Speaking the language of karate for the Tokyo Olympics


IN HIGH GEAR — USA Karate Team member Gakuji Tozaki (L) aims for the Tokyo Olympics in 2020. photo by Shelley Lipton

IN HIGH GEAR — USA Karate Team member Gakuji Tozaki (L) aims for the Tokyo Olympics in 2020. photo by Shelley Lipton

As if fluency in both English and Japanese wasn’t enough, Gakuji Tozaki has used a different type of skill as a means to positively express his Japanese American identity. Through karate, the 26-year-old is aiming to represent the country of his birth in the land of his ancestry in the biggest sporting event in the world, the 2020 Tokyo Summer Olympics.

“My parents were born in Japan and moved here to have my brothers (Ikuma and Taishi) and me,” Tozaki told the Nichi Bei Weekly by phone. “We learned the language and customs of both countries at home and in school, making us both Japanese and American at the same time. Knowing both sides of the world and possibly being able to express that in the Olympics, though, is a dream of mine.”

Despite a self-described subpar recent performance at a tournament in Austria, Tozaki has a solid chance to compete in Tokyo for Team USA. Since winning his first National Karate Federation championship in 2013, he has remained in the top three in kata or forms — a solo discipline that consists of a formalized sequence of moments that simulate actual combat. That, and kumite or sparring, will join Olympic combat sports mainstays judo, taekwondo, fencing, boxing and wrestling for the first time despite karate’s extensive history.

Based on the influence of southern China’s Fujian White Crane style of martial arts, kara (empty) te (hand) — a weaponless form of defense that emphasizes the hands, feet, knees and elbows — began in the Ryukyu Kingdom (now Okinawa) around the 14th century. Following the kingdom’s annexation by Japan in 1879, karate made its way to the country’s mainland in the early part of the 20th century. Although karate was introduced in Hawai‘i prior, Robert Trias opened karate’s first official school in Phoenix in 1946.

Decades later, Tozaki’s parents Ray and Mayumi followed a similar migratory path from Japan to Columbus, Ohio before the family eventually settled in San Diego. It was here via an elementary school buddy that the then-9-year-old Gakuji was first introduced to karate.

“I didn’t know anything about kata, kumite, competitions or anything,” Tozaki said. “I just knew that I wanted to break boards and kick things.”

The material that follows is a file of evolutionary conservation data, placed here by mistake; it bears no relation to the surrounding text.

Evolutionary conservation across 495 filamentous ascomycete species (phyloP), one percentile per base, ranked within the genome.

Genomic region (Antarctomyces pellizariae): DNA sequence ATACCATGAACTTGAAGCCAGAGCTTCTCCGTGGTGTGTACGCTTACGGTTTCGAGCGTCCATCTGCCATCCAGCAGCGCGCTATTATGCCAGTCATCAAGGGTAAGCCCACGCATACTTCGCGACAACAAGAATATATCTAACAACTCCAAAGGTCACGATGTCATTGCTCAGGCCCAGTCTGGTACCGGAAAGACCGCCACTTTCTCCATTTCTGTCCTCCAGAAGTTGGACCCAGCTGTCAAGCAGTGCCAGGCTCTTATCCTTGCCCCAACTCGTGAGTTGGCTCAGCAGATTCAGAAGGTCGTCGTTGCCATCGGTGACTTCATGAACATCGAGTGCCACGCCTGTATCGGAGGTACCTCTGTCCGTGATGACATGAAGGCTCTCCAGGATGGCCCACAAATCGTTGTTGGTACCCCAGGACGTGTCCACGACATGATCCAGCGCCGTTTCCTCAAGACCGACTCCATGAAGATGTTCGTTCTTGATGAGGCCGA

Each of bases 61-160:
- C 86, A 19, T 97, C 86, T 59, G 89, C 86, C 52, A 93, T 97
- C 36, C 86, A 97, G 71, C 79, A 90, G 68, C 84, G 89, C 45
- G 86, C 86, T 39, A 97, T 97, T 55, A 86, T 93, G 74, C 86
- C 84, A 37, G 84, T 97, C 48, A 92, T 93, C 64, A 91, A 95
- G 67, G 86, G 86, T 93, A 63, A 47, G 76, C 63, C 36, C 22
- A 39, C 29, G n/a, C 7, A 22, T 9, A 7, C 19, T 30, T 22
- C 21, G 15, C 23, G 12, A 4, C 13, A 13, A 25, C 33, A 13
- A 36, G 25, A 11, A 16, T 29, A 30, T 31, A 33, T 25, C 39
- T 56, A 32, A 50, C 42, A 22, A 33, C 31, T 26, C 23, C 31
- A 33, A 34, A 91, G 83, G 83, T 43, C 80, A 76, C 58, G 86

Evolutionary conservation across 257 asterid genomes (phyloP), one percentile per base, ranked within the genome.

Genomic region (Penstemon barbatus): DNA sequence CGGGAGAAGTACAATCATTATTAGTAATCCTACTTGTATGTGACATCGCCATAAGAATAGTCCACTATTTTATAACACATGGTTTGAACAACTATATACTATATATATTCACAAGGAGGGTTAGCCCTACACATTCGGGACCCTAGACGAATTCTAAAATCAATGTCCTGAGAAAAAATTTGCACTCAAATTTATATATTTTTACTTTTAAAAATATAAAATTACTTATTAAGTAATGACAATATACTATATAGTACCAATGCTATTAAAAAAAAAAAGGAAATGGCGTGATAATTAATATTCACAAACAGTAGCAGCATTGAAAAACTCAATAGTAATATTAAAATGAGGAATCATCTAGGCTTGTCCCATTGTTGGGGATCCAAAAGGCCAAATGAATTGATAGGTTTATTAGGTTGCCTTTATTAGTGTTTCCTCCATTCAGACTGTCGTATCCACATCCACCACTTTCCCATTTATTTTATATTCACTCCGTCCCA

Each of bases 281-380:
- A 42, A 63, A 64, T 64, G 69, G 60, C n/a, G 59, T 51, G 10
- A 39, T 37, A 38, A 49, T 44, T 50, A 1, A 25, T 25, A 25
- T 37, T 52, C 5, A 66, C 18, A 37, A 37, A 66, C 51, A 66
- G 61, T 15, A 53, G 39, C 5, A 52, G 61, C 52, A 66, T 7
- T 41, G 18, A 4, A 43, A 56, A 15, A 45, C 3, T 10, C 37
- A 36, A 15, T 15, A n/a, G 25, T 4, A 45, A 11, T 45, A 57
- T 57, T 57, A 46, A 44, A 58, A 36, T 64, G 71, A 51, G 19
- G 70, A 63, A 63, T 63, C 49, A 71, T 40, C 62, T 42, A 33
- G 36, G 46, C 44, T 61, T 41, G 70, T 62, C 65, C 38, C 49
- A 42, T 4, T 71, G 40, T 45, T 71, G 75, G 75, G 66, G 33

His first tournament at 10 was not one for his highlight reel.

“I lost and almost got disqualified for hitting my opponent in the face too many times,” he said while laughing. “I was this crazy kid who thought you could just hit people like the kickboxing I saw on television. I learned pretty quick not to do that anymore.”

Eventually Tozaki’s desire paid off … in medals. When he was 12, Tozaki was good enough to make a traveling 120-member Amateur Athletic Union national team that competed in Tokyo. Despite going up against higher level black belt competitors, the then-brown belt earned two silver medals at the goodwill tournament and a bronze at the larger Dojo Senbatsu Tournament — one of only a handful of the traveling American squad to place on the podium in both events.

“Everyone was so good, especially at the Dojo Senbatsu Tournament, I was surprised that I managed to keep up with them,” the instructor at Ryukyu Japan Karate Do said. “Knowing that I could medal against these guys gave me the confidence that I could compete at the elite level.”

In the years that followed, Tozaki won a treasure chest full of awards at the sport’s national tournaments, including one extremely successful run of eight golds and one silver in both kata and kumite when he was 16. In recent years, Tozaki, who graduated from the University of California, Davis in 2014 with a degree in exercise biology, began focusing solely on kata to perhaps lead him onto sport’s grandest stage in a land that holds deep meaning within him.

“I remember when I first started with karate, my obachan (grandmother Misako Kasahara) taught me how important both education and martial arts were in Japan,” he said. “Actually both of my obachans stressed that and it’s stayed with me.

“I may be the only one moving on the mat, but when I go out there I feel that in competition, my family, teammates, senseis, coaches, my sponsors Phiten and CW-X are out there with me.”

Follow Gakuji Tozaki on Instagram at @gakutoro.

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